Access

The entrance to the Archives, adjacent to the

  • Inquisition Requires Calm, Objective Analysis, EWTN Library, from L'Osservatore Romano, November 11, 1998. Address of Pope John Paul II to the participants of the International Symposium on the Inquisition at the Vatican, October 31, 1998. In attendance was the internationally renowned historian Carlo Ginzburg. In 1979, Ginzburg sent a letter to the then newly elected Pope John Paul II, asking that the archives of the Holy office (the Roman Inquisition) be opened. Cardinal Ratzinger, now Pope Benedict XVI, credited Ginzburg, and his 1979 letter, as having been instrumental in the Vatican's decision to open these archives.
  • Vatican to Open Archives Tied to a Key Era in Germany, Zenit News Agency, October 29, 2002
  • Vatican to computerize archives from the Holy Office, Inquisition, Catholic World News, December 5, 2002.
  • Vatican 'dispels Inquisition myths', BBC News Online, June 15, 2004
  • John Paul II Letter on Inquisition Symposium, Zenit News Agency, June 15, 2004
  • Scrutinizing the Inquisition; an "exposé of the tortures and injustices committed by various national Inquisitions...", Zenit News Agency, June 24, 2004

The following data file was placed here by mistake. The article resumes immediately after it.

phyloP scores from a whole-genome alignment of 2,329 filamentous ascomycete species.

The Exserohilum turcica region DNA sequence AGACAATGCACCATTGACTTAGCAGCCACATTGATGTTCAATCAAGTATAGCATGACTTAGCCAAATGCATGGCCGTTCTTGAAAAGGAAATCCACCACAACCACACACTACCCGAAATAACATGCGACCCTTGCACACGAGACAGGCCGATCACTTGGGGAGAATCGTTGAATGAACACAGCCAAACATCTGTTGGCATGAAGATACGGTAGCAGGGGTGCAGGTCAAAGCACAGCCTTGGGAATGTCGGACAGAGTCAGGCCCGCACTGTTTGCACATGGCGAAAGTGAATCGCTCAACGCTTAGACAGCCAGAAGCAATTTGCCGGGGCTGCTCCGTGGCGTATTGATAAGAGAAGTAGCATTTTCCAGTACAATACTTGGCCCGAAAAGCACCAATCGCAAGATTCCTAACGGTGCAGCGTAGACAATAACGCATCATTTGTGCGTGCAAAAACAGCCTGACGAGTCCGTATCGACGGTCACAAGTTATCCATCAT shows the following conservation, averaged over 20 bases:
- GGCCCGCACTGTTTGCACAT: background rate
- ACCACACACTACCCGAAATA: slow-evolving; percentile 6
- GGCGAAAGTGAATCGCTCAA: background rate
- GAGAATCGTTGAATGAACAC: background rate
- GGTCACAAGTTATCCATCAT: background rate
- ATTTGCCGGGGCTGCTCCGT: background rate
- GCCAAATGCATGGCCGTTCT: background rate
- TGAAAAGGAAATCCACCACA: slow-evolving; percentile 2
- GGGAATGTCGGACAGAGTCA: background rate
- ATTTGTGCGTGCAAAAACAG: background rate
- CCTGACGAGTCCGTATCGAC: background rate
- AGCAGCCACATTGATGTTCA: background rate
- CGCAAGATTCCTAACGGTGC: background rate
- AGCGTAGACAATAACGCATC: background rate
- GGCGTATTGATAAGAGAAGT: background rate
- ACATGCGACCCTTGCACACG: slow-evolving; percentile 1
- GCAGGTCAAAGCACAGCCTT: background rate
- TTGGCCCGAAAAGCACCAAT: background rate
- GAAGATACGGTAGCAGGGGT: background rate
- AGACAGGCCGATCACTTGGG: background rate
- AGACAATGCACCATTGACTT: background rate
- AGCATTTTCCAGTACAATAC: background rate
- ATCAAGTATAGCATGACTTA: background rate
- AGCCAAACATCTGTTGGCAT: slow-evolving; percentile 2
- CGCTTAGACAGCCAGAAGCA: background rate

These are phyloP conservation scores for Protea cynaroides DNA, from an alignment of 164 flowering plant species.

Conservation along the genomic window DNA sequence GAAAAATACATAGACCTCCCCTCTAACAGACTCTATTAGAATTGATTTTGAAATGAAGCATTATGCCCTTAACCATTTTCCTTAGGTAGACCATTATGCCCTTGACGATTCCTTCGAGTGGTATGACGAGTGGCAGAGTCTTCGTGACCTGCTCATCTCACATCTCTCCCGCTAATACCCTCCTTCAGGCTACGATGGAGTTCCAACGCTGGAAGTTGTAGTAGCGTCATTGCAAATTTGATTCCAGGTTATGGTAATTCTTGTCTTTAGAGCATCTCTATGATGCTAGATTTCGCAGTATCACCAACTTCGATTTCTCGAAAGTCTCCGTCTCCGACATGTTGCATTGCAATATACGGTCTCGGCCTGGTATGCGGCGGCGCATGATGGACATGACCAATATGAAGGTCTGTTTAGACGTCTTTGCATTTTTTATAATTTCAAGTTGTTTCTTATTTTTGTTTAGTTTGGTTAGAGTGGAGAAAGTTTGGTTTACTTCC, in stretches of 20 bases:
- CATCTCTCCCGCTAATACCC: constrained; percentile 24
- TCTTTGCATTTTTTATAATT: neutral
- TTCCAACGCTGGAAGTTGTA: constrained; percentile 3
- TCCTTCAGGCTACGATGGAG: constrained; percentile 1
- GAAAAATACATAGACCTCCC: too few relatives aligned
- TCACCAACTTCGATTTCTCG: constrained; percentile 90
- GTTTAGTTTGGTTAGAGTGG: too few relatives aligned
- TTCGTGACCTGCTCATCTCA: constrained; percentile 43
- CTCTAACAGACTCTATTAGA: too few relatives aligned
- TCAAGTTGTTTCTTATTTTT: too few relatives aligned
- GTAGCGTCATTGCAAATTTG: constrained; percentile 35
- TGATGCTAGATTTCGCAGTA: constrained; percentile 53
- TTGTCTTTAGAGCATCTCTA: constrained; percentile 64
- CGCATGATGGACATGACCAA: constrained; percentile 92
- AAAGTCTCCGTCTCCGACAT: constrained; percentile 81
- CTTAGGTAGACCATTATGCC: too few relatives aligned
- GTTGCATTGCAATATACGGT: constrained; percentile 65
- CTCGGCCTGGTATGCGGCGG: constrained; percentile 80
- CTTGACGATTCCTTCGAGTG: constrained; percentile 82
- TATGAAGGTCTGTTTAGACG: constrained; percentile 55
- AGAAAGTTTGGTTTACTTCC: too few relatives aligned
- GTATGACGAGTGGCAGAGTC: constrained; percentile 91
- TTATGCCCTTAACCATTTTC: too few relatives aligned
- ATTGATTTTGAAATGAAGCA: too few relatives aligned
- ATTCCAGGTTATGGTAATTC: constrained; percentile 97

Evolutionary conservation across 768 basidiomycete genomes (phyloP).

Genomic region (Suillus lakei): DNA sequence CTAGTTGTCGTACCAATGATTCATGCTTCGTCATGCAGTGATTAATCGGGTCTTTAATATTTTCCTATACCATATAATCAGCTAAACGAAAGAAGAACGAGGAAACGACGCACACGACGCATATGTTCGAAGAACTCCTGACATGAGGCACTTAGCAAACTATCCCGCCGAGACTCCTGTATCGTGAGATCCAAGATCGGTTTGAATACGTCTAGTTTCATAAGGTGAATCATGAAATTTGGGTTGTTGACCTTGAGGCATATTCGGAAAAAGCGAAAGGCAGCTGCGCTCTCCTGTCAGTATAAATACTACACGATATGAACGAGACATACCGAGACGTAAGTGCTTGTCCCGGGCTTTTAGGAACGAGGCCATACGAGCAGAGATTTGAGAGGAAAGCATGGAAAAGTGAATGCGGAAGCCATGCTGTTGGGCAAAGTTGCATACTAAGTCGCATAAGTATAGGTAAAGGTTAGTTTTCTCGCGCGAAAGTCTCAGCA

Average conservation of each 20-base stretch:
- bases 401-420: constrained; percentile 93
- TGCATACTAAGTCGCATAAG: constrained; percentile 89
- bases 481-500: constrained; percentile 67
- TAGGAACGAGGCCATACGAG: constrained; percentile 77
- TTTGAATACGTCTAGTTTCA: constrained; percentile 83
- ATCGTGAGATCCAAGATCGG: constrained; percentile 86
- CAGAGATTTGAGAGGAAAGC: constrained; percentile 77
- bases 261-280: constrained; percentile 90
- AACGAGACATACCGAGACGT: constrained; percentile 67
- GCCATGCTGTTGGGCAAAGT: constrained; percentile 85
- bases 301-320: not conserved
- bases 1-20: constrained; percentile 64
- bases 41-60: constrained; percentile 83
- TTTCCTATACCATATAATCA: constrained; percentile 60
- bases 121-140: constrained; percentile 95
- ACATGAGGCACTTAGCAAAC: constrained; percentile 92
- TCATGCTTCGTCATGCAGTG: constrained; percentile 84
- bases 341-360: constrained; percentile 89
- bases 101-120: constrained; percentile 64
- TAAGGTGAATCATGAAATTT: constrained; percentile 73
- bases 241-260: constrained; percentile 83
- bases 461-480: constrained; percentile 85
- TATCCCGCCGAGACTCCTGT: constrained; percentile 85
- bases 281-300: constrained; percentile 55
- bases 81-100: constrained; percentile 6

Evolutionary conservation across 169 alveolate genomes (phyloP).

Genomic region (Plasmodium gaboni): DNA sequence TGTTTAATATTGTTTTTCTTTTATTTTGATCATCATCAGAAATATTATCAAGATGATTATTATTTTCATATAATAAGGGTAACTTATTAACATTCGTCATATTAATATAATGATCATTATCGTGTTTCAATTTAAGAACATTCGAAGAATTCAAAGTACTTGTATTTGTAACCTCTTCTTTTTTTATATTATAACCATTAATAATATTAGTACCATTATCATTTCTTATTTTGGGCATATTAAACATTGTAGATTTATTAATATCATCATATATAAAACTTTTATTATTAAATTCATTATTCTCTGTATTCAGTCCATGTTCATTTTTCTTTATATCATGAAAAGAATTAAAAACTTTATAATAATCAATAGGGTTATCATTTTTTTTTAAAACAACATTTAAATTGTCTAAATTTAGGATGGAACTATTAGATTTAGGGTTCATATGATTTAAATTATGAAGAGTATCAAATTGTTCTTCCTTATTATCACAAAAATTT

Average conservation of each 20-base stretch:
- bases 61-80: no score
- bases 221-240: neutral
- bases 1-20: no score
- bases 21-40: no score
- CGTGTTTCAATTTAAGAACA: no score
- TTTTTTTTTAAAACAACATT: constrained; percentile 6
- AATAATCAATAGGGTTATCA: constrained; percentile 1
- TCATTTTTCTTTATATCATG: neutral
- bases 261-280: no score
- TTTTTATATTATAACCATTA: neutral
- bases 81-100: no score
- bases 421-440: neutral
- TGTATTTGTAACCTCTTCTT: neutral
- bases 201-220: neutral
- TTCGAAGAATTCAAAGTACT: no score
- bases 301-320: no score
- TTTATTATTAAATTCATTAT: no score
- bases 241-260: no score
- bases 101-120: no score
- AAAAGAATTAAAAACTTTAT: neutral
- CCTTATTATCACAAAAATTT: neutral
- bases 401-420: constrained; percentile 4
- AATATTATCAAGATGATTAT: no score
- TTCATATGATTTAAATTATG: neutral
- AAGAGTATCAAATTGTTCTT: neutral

• Jewish group threatens to sue Vatican for access to archives, Catholic News Service, January 28, 2005
  • Vatican's secret archives now open to scholars, CathNews, September 19, 2006
  • New Insights into Vatican's Diplomacy "Documents from newly opened Vatican archives indicate...", NewsVine.com, October 12, 2006
  • Religiosa Archivorum Custodia. IV centenario della fondazione dell'archivio segreto vaticano (1612-2012), Archivio segreto vaticano, 2012, Roma.

News articles

  • Vatican Secret Archive Official Web Site, including a history of the Secret Archives
  • The Vatican Palace, as a Scientific Institute, Catholic Encyclopedia
  • Roman Historical Institutes, Catholic Encyclopedia
  • Ecclesiastical Archives, Catholic Encyclopedia
  • Archives of the Holy See, New Catholic Dictionary, 1910 edition
  • University of Michigan Vatican Archives Project, a detailed history, description and catalogue of archives
  • Palazzo del Sant'Uffizio: The Opening of the Roman Inquisition's Central Archive by Anne Jacobson Schutte, Perspectives Online, Published by the American Historical Association, May 1999
  • Inside the Vatican, National Geographic, April 8, 2004
  • An interview with Sergio Pagano, prefect of the Vatican Secret Archives, January 18, 2005. Sergio Pagano

External links

Ambrosini, Maria Luisa. The Secret Archives of the Vatican. Boston: Little, Brown, 1969 (republished 1996). ISBN 0-7607-0125-3